- If money isn’t an object then I’d recommend a stay at the iconic Fairmont Banff Springs Hotel. The present 778 room hotel was built in 1928 and styled after a Scottish baronial castle. It’s only minutes away from the hot springs too. For a deal sign up for email alerts from Fairmont.
- Buffalo Mountain Lodge is another pricier lodge features post and beam construction. It’s about a 15 minute walk from downtown Banff.
- Pension Tannenhof Bed and Breakfast is a 10 room contemporary B&B that’s reasonably priced…for Banff.
- At the other end of the spectrum is Banff Y Mountain Lodge. Dormitory rates start as low as $33 in high season with bedding provided. They do have private rooms too including a family room. And the manager tells me one-third of his clientele are from Australia.
Markets and Shopping
Most of the shopping in Banff takes place on Banff Avenue. Unfortunately, I see it primarily as shops catering to tourists, though there are a few exceptions.
Patagonia has a store and there are a few galleries worth poking about in – Canada House and Willock and Sax Gallery. There are lots of opportunities to pick up a T-shirt and perhaps a chocolate moose.
Events and Festivals
- The Banff Film Festival is one of the major events in Banff that takes place yearly in late October and early November.
They do have ongoing events throughout the year but it’s best to check their website for what’s coming. The main festival draws an international crowd of writers, movie makers and adventurers.
- The Rocky Mountain Wine and Food Festival takes place this year on the weekend of May 4th and 5th. Sample wine, scotch,beer and gourmet food prepared by local restaurants.
- The Banff Summer Arts Festival takes place from June 21st to August 25th. You’ll find performing artists from across Canada and around the world including Emmylou Harris this year.
- Banff National Park Dragon Boat Festival takes place on August 11th and 12th this year. With over 500 participants expected this should be a fun weekend out on Lake Minnewanka.
Getting around Banff
It’s easy to get around Banff on foot or by bike – should you have one.
But there is a transit system in place and for $2 you can move around the entire town – from the gondola on Sulphur Mountain to the Tunnel Lake Campground. Buses start running at 6:15 am and the last pickup is at 11:30pm.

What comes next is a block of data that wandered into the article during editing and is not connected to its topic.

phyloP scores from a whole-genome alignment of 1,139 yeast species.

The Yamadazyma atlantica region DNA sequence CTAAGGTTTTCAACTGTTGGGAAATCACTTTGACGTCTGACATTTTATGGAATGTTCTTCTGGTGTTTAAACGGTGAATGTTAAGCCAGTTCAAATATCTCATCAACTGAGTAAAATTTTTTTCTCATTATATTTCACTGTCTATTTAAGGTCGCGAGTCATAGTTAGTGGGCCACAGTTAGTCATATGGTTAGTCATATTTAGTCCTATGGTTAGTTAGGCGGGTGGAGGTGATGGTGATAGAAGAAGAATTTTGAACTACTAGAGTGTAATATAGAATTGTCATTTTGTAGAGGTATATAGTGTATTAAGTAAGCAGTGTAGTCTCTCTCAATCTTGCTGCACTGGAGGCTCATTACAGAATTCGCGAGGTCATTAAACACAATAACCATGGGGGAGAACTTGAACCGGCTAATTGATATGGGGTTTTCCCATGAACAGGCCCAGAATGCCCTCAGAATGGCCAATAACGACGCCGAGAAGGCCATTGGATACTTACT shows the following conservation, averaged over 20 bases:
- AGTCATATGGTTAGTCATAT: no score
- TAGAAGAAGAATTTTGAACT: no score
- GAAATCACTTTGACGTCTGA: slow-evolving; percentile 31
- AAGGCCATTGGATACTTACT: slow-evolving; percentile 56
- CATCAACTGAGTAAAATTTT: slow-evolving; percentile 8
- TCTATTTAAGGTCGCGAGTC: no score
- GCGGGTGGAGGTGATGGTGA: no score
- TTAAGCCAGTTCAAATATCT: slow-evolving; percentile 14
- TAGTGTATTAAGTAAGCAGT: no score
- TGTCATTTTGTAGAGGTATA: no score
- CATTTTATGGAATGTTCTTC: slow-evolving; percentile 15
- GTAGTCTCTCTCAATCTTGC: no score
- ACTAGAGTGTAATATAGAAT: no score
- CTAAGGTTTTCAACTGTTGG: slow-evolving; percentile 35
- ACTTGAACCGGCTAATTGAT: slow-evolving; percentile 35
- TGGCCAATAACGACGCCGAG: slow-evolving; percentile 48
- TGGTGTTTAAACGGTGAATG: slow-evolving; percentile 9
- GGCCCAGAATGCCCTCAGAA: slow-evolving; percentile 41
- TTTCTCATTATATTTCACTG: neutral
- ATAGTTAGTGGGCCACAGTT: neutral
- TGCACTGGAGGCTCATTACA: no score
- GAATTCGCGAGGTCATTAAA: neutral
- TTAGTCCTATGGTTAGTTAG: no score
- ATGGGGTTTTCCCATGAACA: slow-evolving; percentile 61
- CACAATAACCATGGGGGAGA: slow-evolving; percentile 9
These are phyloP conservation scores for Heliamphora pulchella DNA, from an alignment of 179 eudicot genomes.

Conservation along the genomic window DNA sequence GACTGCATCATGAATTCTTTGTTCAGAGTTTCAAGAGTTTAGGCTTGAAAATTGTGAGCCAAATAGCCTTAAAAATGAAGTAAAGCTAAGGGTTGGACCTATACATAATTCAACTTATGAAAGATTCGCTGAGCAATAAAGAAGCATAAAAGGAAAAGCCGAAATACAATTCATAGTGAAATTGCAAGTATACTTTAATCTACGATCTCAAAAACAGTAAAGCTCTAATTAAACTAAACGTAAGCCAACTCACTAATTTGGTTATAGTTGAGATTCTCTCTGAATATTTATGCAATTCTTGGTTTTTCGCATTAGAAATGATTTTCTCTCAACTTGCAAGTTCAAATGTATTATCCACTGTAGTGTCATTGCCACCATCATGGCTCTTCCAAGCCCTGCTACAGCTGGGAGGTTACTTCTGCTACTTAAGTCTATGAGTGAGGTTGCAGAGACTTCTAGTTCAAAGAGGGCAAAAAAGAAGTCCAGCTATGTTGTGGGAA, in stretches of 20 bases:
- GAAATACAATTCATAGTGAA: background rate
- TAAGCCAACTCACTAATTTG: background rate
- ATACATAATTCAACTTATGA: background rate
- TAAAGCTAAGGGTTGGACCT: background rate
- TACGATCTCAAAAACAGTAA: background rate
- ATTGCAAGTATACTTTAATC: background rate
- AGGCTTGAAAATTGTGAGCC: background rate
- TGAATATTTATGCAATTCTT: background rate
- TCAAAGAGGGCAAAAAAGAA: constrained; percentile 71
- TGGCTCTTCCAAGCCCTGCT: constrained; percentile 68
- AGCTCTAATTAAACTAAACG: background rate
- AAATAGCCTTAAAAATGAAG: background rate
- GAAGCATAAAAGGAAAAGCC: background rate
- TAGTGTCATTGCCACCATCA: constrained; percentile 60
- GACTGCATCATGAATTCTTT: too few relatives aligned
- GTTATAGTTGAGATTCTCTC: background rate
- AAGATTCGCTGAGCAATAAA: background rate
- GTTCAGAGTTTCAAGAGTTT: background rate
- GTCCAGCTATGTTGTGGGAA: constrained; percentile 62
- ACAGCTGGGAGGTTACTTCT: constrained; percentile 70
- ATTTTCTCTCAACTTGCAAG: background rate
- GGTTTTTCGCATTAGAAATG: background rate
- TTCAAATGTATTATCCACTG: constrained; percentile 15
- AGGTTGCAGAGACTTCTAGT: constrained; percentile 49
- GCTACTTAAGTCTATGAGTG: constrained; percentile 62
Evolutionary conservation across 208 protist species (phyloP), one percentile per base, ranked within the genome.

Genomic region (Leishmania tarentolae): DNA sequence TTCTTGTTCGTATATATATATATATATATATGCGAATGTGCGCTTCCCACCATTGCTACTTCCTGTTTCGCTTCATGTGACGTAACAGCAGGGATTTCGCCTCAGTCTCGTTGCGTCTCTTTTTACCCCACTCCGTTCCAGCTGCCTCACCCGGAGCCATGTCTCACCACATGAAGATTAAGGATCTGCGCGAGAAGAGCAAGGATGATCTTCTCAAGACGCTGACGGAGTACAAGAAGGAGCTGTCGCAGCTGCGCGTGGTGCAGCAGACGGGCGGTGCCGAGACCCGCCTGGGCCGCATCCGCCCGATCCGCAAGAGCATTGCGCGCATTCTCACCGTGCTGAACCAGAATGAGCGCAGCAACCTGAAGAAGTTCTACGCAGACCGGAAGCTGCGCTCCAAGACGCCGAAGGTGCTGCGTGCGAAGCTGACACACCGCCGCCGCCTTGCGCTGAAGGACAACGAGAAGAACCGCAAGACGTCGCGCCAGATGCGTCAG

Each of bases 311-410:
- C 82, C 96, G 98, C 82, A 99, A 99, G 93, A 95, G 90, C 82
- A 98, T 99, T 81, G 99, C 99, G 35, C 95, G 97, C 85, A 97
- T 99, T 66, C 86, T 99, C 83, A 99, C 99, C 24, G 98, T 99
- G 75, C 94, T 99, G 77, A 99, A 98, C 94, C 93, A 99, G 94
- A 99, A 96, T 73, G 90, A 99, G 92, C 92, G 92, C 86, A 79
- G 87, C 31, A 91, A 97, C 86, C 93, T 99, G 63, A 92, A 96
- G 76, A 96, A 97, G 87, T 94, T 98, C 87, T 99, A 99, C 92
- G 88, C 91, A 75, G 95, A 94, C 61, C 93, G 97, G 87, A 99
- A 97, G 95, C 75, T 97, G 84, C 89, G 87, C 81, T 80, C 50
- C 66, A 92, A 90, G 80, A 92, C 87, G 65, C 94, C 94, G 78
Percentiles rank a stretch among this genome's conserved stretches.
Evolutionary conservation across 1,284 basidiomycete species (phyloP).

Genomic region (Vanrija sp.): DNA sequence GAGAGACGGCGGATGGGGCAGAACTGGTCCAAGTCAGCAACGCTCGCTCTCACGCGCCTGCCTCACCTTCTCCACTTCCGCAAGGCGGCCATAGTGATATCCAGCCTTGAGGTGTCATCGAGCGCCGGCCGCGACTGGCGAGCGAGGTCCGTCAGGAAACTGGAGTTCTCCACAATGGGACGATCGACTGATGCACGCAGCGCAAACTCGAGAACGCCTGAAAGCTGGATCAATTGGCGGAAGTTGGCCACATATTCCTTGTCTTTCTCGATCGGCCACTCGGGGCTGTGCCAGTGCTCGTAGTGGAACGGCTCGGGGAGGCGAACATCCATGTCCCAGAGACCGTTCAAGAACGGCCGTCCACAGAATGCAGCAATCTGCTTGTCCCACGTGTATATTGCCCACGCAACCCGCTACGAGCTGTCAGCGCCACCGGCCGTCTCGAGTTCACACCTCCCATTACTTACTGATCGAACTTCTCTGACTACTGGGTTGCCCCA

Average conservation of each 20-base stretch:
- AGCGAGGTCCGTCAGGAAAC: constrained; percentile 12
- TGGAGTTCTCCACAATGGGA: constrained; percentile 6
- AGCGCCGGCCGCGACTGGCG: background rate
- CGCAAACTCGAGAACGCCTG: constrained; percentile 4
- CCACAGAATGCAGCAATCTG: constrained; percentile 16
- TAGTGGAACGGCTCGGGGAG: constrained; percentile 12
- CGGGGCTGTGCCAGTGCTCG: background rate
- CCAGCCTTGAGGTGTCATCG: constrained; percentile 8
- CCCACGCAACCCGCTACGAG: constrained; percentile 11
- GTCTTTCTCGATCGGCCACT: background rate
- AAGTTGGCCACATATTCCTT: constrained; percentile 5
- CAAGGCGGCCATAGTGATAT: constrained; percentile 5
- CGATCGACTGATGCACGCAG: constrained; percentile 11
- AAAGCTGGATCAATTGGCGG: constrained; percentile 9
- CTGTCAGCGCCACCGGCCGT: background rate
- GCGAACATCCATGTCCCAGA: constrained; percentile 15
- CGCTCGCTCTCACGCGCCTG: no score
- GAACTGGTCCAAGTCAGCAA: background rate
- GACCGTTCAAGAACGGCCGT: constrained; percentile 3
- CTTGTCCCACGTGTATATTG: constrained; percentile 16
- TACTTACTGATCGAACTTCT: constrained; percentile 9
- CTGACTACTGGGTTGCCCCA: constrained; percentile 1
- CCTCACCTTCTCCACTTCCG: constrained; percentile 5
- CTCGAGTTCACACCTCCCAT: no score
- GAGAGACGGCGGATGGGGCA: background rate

Best Time to Visit Banff
Banff is actually a year round destination though my personal opinion is that it’s at its prettiest in July, August and September. Ski season lasts from late November until May.
Favorite side trip from Banff
You only actually need a few days for Banff. The beauty of Banff lies in its’ location. It’s extremely easy to explore the surrounding mountains and lakes by day and return to Banff by night.
Picking a favourite side trip is near impossible but if you’ve never been to the area then I think you should drive the thirty minutes to Moraine Lake near Lake Louise and walk to the far end of the lake – phenomenal scenery and fantastic lake colour.
Don’t miss one of Canada’s most scenic drives, the Icefields Parkway and here are some of the best places to see in Jasper National Park
Getting there & away
The drive from the airport to Banff takes about 1¾ hours. Banff really isn’t close to any other major city. It would be close to a 5 hour drive from Edmonton or a 9-hour drive from Vancouver.
Best insiders tip for Banff
Wander down to the Bow River; I like the trail heading off from behind the Banff Springs Hotel.
Go park yourself down on a rock by the river and enjoy the peace and serenity of the place. You may even spot an elk.
I love Banff because …
If I’m in Banff, I’m on holidays and unplugged from my computer. I never get tired of the views and I love the variety of activities available out of one small town. It’s all about savoring the day outside and then rewarding myself with a great meal at the end.
Planning a Trip to Banff
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BIO – Leigh lives in Calgary, Alberta just over an hour’s drive from the mountains. She’s happiest outdoors in nature, whether it is on a hike, a bike ride or paddling her sea kayak. Follow her journey on her blog, HikeBikeTravel on Twitter @hikebiketravel or on Facebook.
Do you have any tips on what to do in Banff? Share in the comments below.